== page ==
Archive for October, 2009

C# HTML Diff Algorithm

I have finally launched my first Codeplex project, very exciting :) I was inspired by to find some way of implementing an HTML difference viewer in an internal application I was developing. Essentially, I was looking for a way to take two blocks of HTML and compare them in a way that highlights what the differences are. This is extremely useful for CMS type systems where WYSIWYG/Textile/Wiki markup is used to populate content. In most web systems where content is authored dynamically, a history of the content is tracked over time. When collaborating with a few people, this feature is critically important. What makes it extremely useful is the capability to detect what has changed between versions. This post focuses on a project I have launched to do exactly that – track the difference between two versions of HTML markup.

The application I was building was developed on ASP .NET MVC (C#) so naturally I was looking for some C# code I could use to implement the difference algorithm. In searching, I could not find any libraries that were worth implementing. I did come across one or two command line utilities but nothing spectacular. I widened my search to other languages and came across a neat implementation in Ruby. The algorithm was developed by Nathan Herald who generously made the code available to everyone via the common MIT license.

So, I had the algorithm I was looking for, but I didn’t speak Ruby! This was an excellent opportunity to roll up my sleeves and learn some Ruby so I fired up my browser, downloaded the Windows one-click installer and got a simple environment up and running. After toying with code for a bit, scratching my head at one or two alien Ruby constructs I got the gist of how things worked. I fired up Visual Studio, created a new project and began the process of porting the algorithm. I must admit that the process was relatively painless and I got something working in a few hours. It took about another hour or two to iron out some bugs I picked up but essentially, in a relatively short space of time, I had the C# diff library that I was originally looking for! Below is a demo of how it is used, followed by one or two screenshots demonstrating the functionality when rendered to your browser.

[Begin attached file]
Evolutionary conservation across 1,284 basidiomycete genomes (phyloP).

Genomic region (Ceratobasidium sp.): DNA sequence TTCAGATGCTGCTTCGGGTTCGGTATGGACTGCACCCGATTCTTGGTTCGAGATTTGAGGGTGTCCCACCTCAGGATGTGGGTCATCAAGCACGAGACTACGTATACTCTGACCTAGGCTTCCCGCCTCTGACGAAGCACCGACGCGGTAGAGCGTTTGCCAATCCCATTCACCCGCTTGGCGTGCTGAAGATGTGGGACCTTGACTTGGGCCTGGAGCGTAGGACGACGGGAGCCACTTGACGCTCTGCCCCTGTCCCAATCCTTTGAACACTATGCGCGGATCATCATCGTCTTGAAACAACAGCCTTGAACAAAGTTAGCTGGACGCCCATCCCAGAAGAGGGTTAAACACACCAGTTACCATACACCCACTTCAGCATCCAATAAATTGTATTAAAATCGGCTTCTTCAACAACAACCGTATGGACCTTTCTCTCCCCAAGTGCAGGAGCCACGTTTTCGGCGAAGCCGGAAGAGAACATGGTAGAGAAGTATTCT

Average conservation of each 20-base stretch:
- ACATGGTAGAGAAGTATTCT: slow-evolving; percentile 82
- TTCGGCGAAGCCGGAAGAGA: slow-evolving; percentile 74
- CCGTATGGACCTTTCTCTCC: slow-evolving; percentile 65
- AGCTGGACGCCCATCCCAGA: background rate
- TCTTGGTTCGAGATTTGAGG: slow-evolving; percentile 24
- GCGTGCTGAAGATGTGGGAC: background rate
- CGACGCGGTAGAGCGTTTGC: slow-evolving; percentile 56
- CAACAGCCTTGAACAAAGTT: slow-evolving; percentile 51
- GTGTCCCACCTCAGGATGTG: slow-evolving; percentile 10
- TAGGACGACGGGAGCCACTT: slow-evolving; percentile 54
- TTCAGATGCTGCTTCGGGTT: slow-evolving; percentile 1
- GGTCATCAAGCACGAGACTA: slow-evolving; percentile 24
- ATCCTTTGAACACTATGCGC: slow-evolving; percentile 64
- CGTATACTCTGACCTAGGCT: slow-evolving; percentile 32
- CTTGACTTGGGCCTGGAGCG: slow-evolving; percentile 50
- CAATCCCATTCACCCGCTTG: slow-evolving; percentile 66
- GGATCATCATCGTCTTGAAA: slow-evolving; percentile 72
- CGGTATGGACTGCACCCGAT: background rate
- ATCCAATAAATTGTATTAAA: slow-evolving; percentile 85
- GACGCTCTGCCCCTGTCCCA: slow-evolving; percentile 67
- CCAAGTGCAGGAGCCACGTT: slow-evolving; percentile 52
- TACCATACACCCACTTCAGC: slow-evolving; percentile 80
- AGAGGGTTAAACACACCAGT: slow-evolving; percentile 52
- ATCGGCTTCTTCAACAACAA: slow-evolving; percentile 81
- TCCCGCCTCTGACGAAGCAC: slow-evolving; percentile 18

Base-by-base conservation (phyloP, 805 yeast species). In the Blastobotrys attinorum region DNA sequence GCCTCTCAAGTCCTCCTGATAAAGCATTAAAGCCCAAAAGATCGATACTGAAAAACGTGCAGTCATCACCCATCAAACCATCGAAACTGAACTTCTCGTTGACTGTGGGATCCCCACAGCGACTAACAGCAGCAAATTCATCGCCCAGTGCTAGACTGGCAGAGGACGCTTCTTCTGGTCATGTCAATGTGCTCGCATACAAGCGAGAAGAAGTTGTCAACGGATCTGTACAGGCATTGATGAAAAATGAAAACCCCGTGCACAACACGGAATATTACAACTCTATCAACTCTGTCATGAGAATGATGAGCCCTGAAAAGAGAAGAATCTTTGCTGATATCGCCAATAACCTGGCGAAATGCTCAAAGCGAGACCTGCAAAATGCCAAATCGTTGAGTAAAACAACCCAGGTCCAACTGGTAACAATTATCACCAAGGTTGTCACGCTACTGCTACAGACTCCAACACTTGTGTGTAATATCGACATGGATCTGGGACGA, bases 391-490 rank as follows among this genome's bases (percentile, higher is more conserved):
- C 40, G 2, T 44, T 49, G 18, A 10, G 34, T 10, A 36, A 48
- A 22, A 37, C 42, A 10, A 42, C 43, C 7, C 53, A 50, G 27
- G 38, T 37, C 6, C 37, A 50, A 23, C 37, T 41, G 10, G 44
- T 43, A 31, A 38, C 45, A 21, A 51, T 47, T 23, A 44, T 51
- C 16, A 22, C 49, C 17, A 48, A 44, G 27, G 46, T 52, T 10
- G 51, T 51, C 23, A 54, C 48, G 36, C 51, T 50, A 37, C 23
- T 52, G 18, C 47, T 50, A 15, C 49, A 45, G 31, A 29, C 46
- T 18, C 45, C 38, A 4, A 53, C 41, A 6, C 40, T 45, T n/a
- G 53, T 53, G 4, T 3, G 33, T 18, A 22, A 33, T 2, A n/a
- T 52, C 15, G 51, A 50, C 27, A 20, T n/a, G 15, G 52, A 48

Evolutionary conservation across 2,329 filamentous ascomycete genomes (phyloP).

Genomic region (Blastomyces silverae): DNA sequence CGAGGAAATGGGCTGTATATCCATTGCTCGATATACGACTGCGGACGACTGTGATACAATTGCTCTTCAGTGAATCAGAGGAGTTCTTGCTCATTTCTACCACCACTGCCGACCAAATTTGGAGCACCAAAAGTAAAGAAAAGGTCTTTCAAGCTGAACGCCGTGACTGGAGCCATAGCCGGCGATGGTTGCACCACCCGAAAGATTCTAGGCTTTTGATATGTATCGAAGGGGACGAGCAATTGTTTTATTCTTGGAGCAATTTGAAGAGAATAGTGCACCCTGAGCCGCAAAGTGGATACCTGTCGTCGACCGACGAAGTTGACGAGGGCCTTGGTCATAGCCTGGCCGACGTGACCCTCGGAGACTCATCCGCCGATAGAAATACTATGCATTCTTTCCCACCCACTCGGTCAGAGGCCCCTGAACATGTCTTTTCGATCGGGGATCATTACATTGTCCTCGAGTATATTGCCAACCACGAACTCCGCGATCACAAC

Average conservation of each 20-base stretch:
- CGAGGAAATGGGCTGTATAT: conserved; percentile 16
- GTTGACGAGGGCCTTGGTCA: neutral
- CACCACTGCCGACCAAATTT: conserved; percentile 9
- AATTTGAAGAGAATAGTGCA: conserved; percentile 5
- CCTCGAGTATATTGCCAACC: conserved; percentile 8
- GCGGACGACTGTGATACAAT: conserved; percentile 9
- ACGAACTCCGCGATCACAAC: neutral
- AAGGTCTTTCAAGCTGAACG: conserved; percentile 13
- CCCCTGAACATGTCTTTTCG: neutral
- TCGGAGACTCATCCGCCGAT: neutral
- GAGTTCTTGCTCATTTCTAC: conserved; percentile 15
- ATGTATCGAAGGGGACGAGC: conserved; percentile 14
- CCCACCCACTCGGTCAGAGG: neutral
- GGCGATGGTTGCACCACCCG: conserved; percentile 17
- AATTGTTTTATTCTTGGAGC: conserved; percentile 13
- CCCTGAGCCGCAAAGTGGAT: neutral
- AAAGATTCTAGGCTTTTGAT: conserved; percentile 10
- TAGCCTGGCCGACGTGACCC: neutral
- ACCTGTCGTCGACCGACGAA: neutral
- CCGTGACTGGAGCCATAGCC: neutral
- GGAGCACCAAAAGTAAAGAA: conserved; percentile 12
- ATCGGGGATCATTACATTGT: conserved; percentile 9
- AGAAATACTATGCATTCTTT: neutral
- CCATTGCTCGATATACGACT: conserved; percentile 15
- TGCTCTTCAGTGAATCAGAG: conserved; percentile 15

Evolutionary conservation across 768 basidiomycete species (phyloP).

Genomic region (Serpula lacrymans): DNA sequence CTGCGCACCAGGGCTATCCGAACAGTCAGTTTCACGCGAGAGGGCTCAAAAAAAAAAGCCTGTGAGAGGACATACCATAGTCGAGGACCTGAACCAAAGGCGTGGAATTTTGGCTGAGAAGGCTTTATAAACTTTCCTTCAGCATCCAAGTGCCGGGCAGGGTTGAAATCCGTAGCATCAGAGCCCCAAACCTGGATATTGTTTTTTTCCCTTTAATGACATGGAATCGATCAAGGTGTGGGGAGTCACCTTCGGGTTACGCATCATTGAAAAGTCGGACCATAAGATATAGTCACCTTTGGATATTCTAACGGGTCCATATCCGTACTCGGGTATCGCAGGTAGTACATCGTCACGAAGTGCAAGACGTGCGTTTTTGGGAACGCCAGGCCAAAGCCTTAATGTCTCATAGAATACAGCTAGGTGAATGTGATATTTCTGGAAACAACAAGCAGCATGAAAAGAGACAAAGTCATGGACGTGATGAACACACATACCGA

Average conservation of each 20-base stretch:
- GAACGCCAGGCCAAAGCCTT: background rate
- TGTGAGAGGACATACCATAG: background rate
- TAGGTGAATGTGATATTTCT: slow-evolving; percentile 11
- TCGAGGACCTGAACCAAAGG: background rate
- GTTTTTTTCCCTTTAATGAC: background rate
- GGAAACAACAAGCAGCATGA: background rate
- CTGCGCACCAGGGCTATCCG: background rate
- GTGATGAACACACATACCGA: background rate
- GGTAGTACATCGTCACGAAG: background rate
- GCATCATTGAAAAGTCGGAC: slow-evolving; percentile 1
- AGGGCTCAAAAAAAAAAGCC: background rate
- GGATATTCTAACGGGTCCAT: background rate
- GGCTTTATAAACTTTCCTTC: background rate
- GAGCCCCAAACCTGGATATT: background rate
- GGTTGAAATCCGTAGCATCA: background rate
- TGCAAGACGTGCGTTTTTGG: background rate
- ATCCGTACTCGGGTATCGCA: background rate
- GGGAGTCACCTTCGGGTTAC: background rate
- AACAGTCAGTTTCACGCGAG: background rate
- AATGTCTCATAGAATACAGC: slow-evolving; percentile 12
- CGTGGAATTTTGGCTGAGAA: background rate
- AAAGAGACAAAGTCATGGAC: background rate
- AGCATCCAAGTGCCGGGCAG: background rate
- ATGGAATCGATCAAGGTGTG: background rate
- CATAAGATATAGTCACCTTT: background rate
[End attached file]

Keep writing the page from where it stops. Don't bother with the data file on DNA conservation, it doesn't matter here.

string oldText = @"<p>This is some sample text to demonstrate the capability of the <strong>HTML diff tool</strong>.</p>
                                <p>It is based on the Ruby implementation found <a href=''>here</a>. Note how the link has no tooltip</p>
                                <table cellpadding='0' cellspacing='0'>
                                <tr><td>Some sample text</td><td>Some sample value</td></tr>
                                <tr><td>Data 1 (this row will be removed)</td><td>Data 2</td></tr>

            string newText = @"<p>This is some sample text to demonstrate the awesome capabilities of the <strong>HTML diff tool</strong>.</p><br/><br/>Extra spacing here that was not here before.
                                <p>It is based on the Ruby implementation found <a title='Cool tooltip' href=''>here</a>. Note how the link has a tooltip now and the HTML diff algorithm has preserved formatting.</p>
                                <table cellpadding='0' cellspacing='0'>
                                <tr><td>Some sample <strong>bold text</strong></td><td>Some sample value</td></tr>

            HtmlDiff diffHelper = new HtmlDiff(oldText, newText);
            string diffOutput = diffHelper.Build();

Using the sample web application provided with the project in Codeplex, the following is rendered based on the code above:



Updated HTML

Updated HTML

HTML diff output

HTML diff output

You can see that the algorithm as originally developed takes care of the nasty HTML parsing to figure out how to highlight the differences. The changes are marked up using “ins” and “del” tags. You can easily style these tags as I have done. The CSS below is responsible for rendering the differences as per the example.

ins {
	background-color: #cfc;
	text-decoration: none;

del {
	color: #999;

I hope you find the library useful. I wish I had more time to add tests and more documentation to the Codeplex project, but for now I think the implementation is reasonably solid and easy to follow. If you spot any bugs, let me know and I’ll try and attend to them. Given that I am not responsible for the original implementation as developed in Ruby, it might be a bit tricky to solve some of the fundamental issues with the algorithm but I will certainly have a crack at it since I have quite a good understanding of how it works after porting it.

Link to C# implementation:
Link to Ruby implementation:

Blog Migration

In search of a bit more flexibility, I have decided to move my existing blog at to For lack of a better name, I ended up with the obvious pretentious default :P

I am very grateful for the service made available via the portal. A year ago it allowed me to get up and running with my blog relatively quickly. To the administrators of the portal – thank you!

In terms of moving forward, I was not sure what the correct procedure for moving my existing blog away from was, so I ended up implementing a simple script to redirect to my new domain. Hopefully, I will be able to organise a mechanism whereby future posts here reflect in the main feed. If not, then I guess that is the penalty for moving my blog.

Hopefully you subscribe to the RSS feed available here, or at the very least, check back periodically for new content. Please let me know if spot any issues.

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